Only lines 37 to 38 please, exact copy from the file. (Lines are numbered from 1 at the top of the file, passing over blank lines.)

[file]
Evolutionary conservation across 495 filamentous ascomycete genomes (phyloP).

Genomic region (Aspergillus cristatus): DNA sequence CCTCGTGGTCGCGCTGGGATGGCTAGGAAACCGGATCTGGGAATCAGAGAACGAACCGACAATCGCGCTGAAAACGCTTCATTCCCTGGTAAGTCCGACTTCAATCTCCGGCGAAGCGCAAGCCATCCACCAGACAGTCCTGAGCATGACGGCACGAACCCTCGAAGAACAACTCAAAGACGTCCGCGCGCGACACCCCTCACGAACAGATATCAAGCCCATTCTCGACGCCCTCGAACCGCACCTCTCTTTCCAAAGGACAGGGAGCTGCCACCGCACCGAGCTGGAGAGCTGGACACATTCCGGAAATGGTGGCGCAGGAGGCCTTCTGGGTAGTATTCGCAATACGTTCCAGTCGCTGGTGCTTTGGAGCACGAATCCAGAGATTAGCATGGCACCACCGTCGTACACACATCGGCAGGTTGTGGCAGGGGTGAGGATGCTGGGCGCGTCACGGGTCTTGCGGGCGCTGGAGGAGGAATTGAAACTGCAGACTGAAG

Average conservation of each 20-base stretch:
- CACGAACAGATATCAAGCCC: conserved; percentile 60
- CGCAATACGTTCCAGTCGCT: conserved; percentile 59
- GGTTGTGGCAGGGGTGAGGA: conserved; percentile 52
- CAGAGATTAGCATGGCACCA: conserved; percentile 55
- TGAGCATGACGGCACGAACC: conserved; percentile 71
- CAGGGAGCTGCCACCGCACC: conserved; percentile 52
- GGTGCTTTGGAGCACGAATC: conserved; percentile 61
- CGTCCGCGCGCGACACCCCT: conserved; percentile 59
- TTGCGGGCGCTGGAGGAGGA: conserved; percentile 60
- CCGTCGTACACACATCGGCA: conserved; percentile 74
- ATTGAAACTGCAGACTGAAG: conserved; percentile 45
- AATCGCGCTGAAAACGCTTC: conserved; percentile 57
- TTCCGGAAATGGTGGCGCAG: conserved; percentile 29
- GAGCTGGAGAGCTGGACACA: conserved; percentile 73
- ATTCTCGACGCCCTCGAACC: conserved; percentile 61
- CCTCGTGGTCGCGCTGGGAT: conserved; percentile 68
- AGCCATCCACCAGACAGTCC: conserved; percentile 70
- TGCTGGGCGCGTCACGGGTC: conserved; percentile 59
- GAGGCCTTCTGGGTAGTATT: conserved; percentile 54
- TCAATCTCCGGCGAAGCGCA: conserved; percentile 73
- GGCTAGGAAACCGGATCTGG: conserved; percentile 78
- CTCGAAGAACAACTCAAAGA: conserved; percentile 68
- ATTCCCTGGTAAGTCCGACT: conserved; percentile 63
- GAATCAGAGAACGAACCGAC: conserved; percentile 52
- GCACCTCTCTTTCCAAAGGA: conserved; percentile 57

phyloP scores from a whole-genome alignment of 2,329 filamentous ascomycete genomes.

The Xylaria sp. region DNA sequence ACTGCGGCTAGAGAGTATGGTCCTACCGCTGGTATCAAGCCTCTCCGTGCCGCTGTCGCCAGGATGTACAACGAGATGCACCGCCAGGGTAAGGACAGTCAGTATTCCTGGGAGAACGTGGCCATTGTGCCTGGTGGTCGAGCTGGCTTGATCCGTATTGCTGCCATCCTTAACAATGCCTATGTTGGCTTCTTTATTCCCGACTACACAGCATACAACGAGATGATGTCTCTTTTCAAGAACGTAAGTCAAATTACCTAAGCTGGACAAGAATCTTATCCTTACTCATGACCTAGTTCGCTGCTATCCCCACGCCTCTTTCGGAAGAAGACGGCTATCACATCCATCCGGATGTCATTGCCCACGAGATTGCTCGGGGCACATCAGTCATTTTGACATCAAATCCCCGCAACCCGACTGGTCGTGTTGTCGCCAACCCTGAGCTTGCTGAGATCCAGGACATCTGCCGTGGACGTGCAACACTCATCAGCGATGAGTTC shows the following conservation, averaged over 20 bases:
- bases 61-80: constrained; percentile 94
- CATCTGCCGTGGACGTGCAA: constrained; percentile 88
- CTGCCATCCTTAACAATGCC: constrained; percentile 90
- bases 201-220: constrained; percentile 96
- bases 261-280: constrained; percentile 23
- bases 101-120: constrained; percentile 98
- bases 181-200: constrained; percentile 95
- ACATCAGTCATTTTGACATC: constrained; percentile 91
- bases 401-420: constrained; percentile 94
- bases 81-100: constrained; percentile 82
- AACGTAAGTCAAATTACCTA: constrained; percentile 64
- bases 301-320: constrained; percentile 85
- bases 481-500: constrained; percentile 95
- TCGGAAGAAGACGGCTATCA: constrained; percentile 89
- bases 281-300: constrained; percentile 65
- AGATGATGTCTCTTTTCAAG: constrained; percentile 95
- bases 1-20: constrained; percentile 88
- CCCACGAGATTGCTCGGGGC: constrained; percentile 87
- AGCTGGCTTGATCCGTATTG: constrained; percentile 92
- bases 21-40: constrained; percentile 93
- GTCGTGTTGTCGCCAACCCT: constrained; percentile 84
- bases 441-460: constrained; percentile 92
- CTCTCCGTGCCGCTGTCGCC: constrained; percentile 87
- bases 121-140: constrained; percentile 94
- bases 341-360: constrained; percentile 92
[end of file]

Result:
- bases 181-200: constrained; percentile 95
- ACATCAGTCATTTTGACATC: constrained; percentile 91